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Fast Phase Based Registration for Robust Quantitative MRI
Linköping University, Department of Biomedical Engineering, Medical Informatics. Linköping University, Center for Medical Image Science and Visualization (CMIV). Linköping University, The Institute of Technology.
Linköping University, Department of Medical and Health Sciences, Clinical Physiology. Linköping University, Center for Medical Image Science and Visualization (CMIV). Linköping University, Faculty of Health Sciences. Östergötlands Läns Landsting, Heart Centre, Department of Clinical Physiology.
Linköping University, Department of Biomedical Engineering, Medical Informatics. Linköping University, Center for Medical Image Science and Visualization (CMIV). Linköping University, The Institute of Technology.
Linköping University, Department of Biomedical Engineering, Medical Informatics. Linköping University, Center for Medical Image Science and Visualization (CMIV). Linköping University, The Institute of Technology.ORCID iD: 0000-0002-9091-4724
2010 (English)In: Proceedings of the annual meeting of the International Society for Magnetic Resonance in Medicine (ISMRM 2010), 2010Conference paper, Published paper (Other academic)
Abstract [en]

Quantitative magnetic resonance imaging has the major advantage that it handles absolute measurements of physical parameters. Quantitative MRI can for example be used to estimate the amount of different tissue types in the brain, but other applications are possible. Parameters such as relaxation rates R1 and R2 and proton density (PD) are independent of MR scanner settings and imperfections and hence are directly representative of the underlying tissue characteristics. Brain tissue quantification is an important aid for diagnosis of neurological diseases, such as multiple sclerosis (MS) and dementia. It is applied to estimate the volume of each tissue type, such as white tissue, grey tissue, myelin and cerebrospinal fluid (CSF). Tissue that deviates from normal values can be found automatically using computer aided diagnosis. In order for the quantification to have a clinical value, both the time in the MR scanner and the time for the data analysis have to be minimized. A challenge in MR quantification is to keep the scan time within clinically acceptable limits. The quantification method that we have used is based on the work by Warntjes et al.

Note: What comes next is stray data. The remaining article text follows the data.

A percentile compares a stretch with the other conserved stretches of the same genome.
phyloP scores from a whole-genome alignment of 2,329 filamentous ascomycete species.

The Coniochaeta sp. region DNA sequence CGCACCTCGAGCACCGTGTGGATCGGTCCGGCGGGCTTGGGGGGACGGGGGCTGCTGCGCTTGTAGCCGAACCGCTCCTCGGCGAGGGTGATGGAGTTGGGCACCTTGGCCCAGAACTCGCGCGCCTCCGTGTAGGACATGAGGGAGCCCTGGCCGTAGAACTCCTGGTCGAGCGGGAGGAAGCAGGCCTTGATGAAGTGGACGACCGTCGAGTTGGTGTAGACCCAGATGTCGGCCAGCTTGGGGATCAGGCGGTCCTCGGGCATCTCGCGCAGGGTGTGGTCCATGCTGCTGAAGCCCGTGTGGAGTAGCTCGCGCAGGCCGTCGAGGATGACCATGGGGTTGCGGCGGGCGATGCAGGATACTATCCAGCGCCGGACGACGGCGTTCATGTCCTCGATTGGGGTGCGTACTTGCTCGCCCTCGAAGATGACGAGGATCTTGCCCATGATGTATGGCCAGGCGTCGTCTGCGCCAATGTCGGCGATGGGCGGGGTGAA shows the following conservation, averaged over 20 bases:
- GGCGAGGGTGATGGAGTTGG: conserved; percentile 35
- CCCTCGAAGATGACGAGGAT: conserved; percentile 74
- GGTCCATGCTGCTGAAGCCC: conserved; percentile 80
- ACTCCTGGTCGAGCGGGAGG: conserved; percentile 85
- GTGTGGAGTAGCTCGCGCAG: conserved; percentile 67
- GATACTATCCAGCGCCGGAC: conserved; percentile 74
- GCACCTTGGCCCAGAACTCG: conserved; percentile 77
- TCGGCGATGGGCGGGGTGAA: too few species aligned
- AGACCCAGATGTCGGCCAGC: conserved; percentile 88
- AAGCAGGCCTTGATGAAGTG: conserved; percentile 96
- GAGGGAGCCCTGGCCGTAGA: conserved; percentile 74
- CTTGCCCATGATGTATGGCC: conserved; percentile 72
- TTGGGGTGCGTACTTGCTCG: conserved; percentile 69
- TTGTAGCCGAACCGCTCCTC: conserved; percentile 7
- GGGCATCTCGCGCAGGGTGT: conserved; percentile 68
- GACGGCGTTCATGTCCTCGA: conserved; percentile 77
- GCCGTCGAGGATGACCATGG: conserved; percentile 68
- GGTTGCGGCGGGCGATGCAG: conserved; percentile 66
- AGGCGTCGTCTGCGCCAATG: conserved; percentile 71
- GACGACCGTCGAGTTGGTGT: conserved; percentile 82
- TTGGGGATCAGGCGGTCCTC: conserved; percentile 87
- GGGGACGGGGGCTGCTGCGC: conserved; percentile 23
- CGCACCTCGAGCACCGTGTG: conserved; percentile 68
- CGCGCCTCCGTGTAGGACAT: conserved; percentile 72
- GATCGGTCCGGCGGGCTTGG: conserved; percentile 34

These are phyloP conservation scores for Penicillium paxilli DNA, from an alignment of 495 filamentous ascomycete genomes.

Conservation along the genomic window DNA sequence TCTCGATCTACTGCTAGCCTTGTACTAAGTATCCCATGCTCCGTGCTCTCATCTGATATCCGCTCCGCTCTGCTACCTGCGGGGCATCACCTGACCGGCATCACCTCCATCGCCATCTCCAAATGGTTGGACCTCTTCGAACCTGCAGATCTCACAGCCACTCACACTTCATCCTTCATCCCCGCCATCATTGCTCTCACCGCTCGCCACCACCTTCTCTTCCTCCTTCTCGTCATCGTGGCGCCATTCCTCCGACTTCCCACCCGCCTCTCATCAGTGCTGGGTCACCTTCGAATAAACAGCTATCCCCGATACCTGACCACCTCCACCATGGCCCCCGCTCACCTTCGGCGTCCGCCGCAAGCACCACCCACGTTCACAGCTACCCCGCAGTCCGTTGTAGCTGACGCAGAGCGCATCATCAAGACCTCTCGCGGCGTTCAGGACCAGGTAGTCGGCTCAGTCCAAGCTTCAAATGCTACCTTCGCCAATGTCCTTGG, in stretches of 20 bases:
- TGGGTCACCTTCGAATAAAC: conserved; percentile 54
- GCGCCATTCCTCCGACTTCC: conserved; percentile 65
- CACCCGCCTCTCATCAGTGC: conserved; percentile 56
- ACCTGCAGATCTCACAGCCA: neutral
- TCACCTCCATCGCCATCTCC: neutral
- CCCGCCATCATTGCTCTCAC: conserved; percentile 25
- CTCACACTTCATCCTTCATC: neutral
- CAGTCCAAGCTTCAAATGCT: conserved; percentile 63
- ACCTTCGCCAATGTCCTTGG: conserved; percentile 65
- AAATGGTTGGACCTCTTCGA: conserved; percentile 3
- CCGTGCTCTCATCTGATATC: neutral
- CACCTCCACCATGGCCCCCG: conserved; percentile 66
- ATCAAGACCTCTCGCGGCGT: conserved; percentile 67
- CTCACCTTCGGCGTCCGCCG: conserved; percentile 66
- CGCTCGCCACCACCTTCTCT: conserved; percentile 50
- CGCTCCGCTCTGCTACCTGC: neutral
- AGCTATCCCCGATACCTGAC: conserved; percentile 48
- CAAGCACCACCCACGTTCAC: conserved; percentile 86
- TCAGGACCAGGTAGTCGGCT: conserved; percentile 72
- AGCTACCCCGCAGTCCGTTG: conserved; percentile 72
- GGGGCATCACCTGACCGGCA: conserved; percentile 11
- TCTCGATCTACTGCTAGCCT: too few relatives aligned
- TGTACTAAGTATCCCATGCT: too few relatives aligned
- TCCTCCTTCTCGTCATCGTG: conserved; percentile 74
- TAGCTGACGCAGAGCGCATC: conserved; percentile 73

Place, publisher, year, edition, pages
2010.
National Category
Engineering and Technology
Identifiers
URN: urn:nbn:se:liu:diva-54037OAI: oai:DiVA.org:liu-54037DiVA: diva2:297932
Conference
ISMRM Joint Annual Meeting, Stockholm, Sweden,1-7 May 2010
Available from: 2010-02-19 Created: 2010-02-19 Last updated: 2013-08-28Bibliographically approved
In thesis
1. Signal Processing for Robust and Real-Time fMRI With Application to Brain Computer Interfaces
Open this publication in new window or tab >>Signal Processing for Robust and Real-Time fMRI With Application to Brain Computer Interfaces
2010 (English)Licentiate thesis, comprehensive summary (Other academic)
Abstract [en]